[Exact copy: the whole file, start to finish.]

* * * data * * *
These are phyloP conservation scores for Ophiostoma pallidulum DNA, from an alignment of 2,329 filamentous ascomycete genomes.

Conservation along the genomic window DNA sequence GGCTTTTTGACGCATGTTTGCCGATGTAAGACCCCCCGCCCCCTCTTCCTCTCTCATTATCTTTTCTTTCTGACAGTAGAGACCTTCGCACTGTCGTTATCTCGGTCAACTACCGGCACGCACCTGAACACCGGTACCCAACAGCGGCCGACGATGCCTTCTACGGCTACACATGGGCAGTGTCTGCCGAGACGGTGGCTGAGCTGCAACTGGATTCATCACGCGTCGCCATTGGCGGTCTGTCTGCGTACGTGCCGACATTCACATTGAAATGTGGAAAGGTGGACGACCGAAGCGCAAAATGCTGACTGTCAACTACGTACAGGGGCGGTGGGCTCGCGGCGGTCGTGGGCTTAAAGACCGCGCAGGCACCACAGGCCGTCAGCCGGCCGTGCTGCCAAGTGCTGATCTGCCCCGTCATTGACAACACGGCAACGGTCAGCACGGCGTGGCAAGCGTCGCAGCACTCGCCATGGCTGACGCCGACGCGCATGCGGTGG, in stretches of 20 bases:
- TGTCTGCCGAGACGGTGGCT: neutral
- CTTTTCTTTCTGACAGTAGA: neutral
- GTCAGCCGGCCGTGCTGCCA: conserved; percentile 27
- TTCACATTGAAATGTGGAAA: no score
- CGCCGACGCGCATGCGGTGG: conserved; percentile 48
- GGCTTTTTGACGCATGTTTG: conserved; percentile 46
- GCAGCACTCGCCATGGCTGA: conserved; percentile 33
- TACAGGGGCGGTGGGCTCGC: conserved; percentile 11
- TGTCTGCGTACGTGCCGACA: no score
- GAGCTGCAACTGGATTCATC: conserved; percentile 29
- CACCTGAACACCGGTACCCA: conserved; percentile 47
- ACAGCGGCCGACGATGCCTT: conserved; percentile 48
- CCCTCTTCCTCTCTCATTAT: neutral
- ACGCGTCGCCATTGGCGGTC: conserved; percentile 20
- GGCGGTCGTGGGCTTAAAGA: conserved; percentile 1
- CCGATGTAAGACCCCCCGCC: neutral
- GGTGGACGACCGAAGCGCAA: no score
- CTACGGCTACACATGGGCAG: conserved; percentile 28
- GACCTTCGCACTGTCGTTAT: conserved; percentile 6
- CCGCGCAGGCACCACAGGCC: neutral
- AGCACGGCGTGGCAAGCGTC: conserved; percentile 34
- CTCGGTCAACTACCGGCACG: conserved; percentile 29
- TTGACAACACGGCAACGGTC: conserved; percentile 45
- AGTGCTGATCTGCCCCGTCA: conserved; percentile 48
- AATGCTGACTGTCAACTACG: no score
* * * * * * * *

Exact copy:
These are phyloP conservation scores for Ophiostoma pallidulum DNA, from an alignment of 2,329 filamentous ascomycete genomes.

Conservation along the genomic window DNA sequence GGCTTTTTGACGCATGTTTGCCGATGTAAGACCCCCCGCCCCCTCTTCCTCTCTCATTATCTTTTCTTTCTGACAGTAGAGACCTTCGCACTGTCGTTATCTCGGTCAACTACCGGCACGCACCTGAACACCGGTACCCAACAGCGGCCGACGATGCCTTCTACGGCTACACATGGGCAGTGTCTGCCGAGACGGTGGCTGAGCTGCAACTGGATTCATCACGCGTCGCCATTGGCGGTCTGTCTGCGTACGTGCCGACATTCACATTGAAATGTGGAAAGGTGGACGACCGAAGCGCAAAATGCTGACTGTCAACTACGTACAGGGGCGGTGGGCTCGCGGCGGTCGTGGGCTTAAAGACCGCGCAGGCACCACAGGCCGTCAGCCGGCCGTGCTGCCAAGTGCTGATCTGCCCCGTCATTGACAACACGGCAACGGTCAGCACGGCGTGGCAAGCGTCGCAGCACTCGCCATGGCTGACGCCGACGCGCATGCGGTGG, in stretches of 20 bases:
- TGTCTGCCGAGACGGTGGCT: neutral
- CTTTTCTTTCTGACAGTAGA: neutral
- GTCAGCCGGCCGTGCTGCCA: conserved; percentile 27
- TTCACATTGAAATGTGGAAA: no score
- CGCCGACGCGCATGCGGTGG: conserved; percentile 48
- GGCTTTTTGACGCATGTTTG: conserved; percentile 46
- GCAGCACTCGCCATGGCTGA: conserved; percentile 33
- TACAGGGGCGGTGGGCTCGC: conserved; percentile 11
- TGTCTGCGTACGTGCCGACA: no score
- GAGCTGCAACTGGATTCATC: conserved; percentile 29
- CACCTGAACACCGGTACCCA: conserved; percentile 47
- ACAGCGGCCGACGATGCCTT: conserved; percentile 48
- CCCTCTTCCTCTCTCATTAT: neutral
- ACGCGTCGCCATTGGCGGTC: conserved; percentile 20
- GGCGGTCGTGGGCTTAAAGA: conserved; percentile 1
- CCGATGTAAGACCCCCCGCC: neutral
- GGTGGACGACCGAAGCGCAA: no score
- CTACGGCTACACATGGGCAG: conserved; percentile 28
- GACCTTCGCACTGTCGTTAT: conserved; percentile 6
- CCGCGCAGGCACCACAGGCC: neutral
- AGCACGGCGTGGCAAGCGTC: conserved; percentile 34
- CTCGGTCAACTACCGGCACG: conserved; percentile 29
- TTGACAACACGGCAACGGTC: conserved; percentile 45
- AGTGCTGATCTGCCCCGTCA: conserved; percentile 48
- AATGCTGACTGTCAACTACG: no score